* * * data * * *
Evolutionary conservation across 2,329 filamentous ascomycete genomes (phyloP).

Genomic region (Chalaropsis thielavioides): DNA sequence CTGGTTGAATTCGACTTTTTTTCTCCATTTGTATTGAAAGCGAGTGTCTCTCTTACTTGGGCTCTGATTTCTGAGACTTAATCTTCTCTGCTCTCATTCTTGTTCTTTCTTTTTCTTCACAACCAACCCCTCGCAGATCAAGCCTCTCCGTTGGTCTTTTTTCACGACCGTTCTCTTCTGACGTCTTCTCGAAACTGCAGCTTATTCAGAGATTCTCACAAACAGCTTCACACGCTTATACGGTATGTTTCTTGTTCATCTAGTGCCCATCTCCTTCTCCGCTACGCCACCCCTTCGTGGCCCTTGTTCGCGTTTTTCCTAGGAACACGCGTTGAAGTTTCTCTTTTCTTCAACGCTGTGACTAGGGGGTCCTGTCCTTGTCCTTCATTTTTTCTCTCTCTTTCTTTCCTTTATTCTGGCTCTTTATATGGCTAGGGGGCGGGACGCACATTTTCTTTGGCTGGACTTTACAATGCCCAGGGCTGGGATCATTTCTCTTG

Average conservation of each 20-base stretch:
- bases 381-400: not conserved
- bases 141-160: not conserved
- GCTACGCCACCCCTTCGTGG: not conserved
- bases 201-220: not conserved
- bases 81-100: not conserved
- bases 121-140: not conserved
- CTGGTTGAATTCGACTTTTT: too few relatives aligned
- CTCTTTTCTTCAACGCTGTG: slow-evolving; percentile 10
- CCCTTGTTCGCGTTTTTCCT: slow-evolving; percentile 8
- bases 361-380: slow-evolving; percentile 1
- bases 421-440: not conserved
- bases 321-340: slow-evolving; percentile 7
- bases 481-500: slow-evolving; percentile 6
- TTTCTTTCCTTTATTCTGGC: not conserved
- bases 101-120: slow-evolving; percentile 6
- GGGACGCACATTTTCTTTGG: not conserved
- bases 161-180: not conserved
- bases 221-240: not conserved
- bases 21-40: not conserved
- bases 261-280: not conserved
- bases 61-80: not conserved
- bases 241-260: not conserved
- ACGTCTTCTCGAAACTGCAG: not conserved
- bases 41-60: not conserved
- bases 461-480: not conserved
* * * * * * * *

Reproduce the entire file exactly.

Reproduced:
Evolutionary conservation across 2,329 filamentous ascomycete genomes (phyloP).

Genomic region (Chalaropsis thielavioides): DNA sequence CTGGTTGAATTCGACTTTTTTTCTCCATTTGTATTGAAAGCGAGTGTCTCTCTTACTTGGGCTCTGATTTCTGAGACTTAATCTTCTCTGCTCTCATTCTTGTTCTTTCTTTTTCTTCACAACCAACCCCTCGCAGATCAAGCCTCTCCGTTGGTCTTTTTTCACGACCGTTCTCTTCTGACGTCTTCTCGAAACTGCAGCTTATTCAGAGATTCTCACAAACAGCTTCACACGCTTATACGGTATGTTTCTTGTTCATCTAGTGCCCATCTCCTTCTCCGCTACGCCACCCCTTCGTGGCCCTTGTTCGCGTTTTTCCTAGGAACACGCGTTGAAGTTTCTCTTTTCTTCAACGCTGTGACTAGGGGGTCCTGTCCTTGTCCTTCATTTTTTCTCTCTCTTTCTTTCCTTTATTCTGGCTCTTTATATGGCTAGGGGGCGGGACGCACATTTTCTTTGGCTGGACTTTACAATGCCCAGGGCTGGGATCATTTCTCTTG

Average conservation of each 20-base stretch:
- bases 381-400: not conserved
- bases 141-160: not conserved
- GCTACGCCACCCCTTCGTGG: not conserved
- bases 201-220: not conserved
- bases 81-100: not conserved
- bases 121-140: not conserved
- CTGGTTGAATTCGACTTTTT: too few relatives aligned
- CTCTTTTCTTCAACGCTGTG: slow-evolving; percentile 10
- CCCTTGTTCGCGTTTTTCCT: slow-evolving; percentile 8
- bases 361-380: slow-evolving; percentile 1
- bases 421-440: not conserved
- bases 321-340: slow-evolving; percentile 7
- bases 481-500: slow-evolving; percentile 6
- TTTCTTTCCTTTATTCTGGC: not conserved
- bases 101-120: slow-evolving; percentile 6
- GGGACGCACATTTTCTTTGG: not conserved
- bases 161-180: not conserved
- bases 221-240: not conserved
- bases 21-40: not conserved
- bases 261-280: not conserved
- bases 61-80: not conserved
- bases 241-260: not conserved
- ACGTCTTCTCGAAACTGCAG: not conserved
- bases 41-60: not conserved
- bases 461-480: not conserved